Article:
President George Bush will throw his “enthusiastic support” behind Republican presidential hopeful John McCain as the party’s national convention gets back on track today, the White House said.
Mr Bush, who will address the convention by videolink from the White House, was given a prime-time speaking slot after cancelling his speech last night to focus his efforts on Hurricane Gustav.
As strong winds and torrential rain hit the US Gulf coast, a political storm was growing over the Arizona senator’s choice of running mate Sarah Palin, who announced that her teenage daughter was pregnant.
US political pundits have questioned Mr McCain’s judgment in selecting the first female Alaskan governor as his vice presidential nominee after it emerged he had met her only once before making his decision.
Mrs Palin is engulfed in her own political scandal over the dismissal of a commissioner who refused to fire her former brother-in-law following a bitter divorce from her sister.
With the news that her 17-year-old daughter Bristol is pregnant with her high school hockey-playing boyfriend, the risks associated with choosing a virtual unknown figure on the national stage were becoming clear.
But Mr McCain could also suffer from receiving the high-profile support of the president tonight.
Mr Bush is one of America’s most unpopular presidents and the Democrats have been trying to tie Mr McCain to the Bush administration since the general election campaign began.
Last week, Democratic presidential candidate Barack Obama said his rival Mr McCain offered a third term of Mr Bush’s failed policies and America was better than the country it had been for the last eight years.
“Eight is enough!” he said.
An image of Mr Bush being applauded as he declares that Mr McCain should be elected as the next president is almost certain to be hijacked by Democrats and the Obama campaign for use in future adverts.
Some Republicans had breathed a sigh of relief to have the unpopular president out of the way, dealing with Gustav and off the television screens.
But ahead of tonight’s speech at the Xcel Energy Centre in St Paul, Minnesota, White House press secretary Dana Perino said the president was “looking forward to being able to thank the Republicans gathered there for all of their support over the years and to throw his enthusiastic support behind John McCain for president”.
Initially, the White House was so concerned about intruding on Mr McCain’s show that aides would neither confirm nor even discuss the on-going planning for what was widely known to be happening: that Mr Bush would speak tonight.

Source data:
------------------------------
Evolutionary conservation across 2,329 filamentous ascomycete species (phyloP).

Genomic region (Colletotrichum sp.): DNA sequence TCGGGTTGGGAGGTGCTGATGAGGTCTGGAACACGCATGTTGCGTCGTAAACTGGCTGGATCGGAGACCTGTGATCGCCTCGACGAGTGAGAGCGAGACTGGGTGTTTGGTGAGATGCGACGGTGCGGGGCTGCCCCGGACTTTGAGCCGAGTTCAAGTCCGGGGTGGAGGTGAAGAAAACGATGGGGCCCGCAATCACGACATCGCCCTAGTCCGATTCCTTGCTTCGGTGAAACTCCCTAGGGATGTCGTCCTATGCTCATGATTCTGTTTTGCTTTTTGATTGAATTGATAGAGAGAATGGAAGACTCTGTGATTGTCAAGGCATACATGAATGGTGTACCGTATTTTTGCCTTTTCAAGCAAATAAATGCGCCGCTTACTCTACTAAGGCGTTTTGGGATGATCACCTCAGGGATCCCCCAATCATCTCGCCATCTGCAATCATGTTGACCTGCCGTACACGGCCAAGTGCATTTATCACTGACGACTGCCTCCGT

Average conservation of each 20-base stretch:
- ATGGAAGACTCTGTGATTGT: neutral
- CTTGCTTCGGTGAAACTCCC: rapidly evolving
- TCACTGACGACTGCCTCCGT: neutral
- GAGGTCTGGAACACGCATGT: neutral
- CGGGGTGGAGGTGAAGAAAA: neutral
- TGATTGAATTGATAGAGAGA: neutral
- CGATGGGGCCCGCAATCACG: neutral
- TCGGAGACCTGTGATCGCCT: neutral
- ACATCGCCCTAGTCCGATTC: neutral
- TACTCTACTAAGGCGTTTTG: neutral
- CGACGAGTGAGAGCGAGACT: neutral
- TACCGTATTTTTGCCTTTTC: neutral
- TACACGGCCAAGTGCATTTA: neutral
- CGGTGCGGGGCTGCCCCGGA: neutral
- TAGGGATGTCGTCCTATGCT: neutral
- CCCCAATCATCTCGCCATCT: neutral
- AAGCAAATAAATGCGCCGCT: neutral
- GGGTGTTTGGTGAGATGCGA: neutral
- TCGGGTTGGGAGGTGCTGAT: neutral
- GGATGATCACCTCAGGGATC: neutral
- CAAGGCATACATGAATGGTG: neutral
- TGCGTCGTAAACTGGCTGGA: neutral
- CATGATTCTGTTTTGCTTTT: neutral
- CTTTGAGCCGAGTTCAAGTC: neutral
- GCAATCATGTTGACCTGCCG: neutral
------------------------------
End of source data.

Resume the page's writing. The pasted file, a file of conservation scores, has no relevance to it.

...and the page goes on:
The president’s aides were hypersensitive about any move that might offend Mr McCain or be seen as trumping his show – a by-product of Mr McCain’s delicate effort to distance himself from the president.
There was a flurry of last-minute changes as Republicans tried to patch together a new schedule for the three remaining days of their convention.
Yesterday’s opening session was abbreviated and stripped of sharp political rhetoric as the nation kept its focus on Gustav, which turned out to be less devastating than feared.
Mr McCain’s wife Cindy echoed her husband’s message that delegates should “take off our Republican hats and put on our American hats” as she made a televised appeal for donations to help the victims.
She said she was “so honoured and so proud” to be standing on stage next to first lady Laura Bush.
Former Democrat Joe Lieberman and TV star and former senator Fred Thompson, who dropped out of the presidential race earlier this year, were also due to speak tonight as the Republicans seek to reintroduce Americans to Mr McCain and Mrs Palin.
Outside the Xcel Energy Centre where the convention officially began, police contended with thousands of protesters, some of whom attacked a group of Connecticut delegates.
Others smashed cars, punctured tires and threw bottles, while many marched peacefully in a gathering that was initially conceived as an anti-war demonstration.
Police arrested a few protesters for lighting a bin on fire and pushing it into a police car.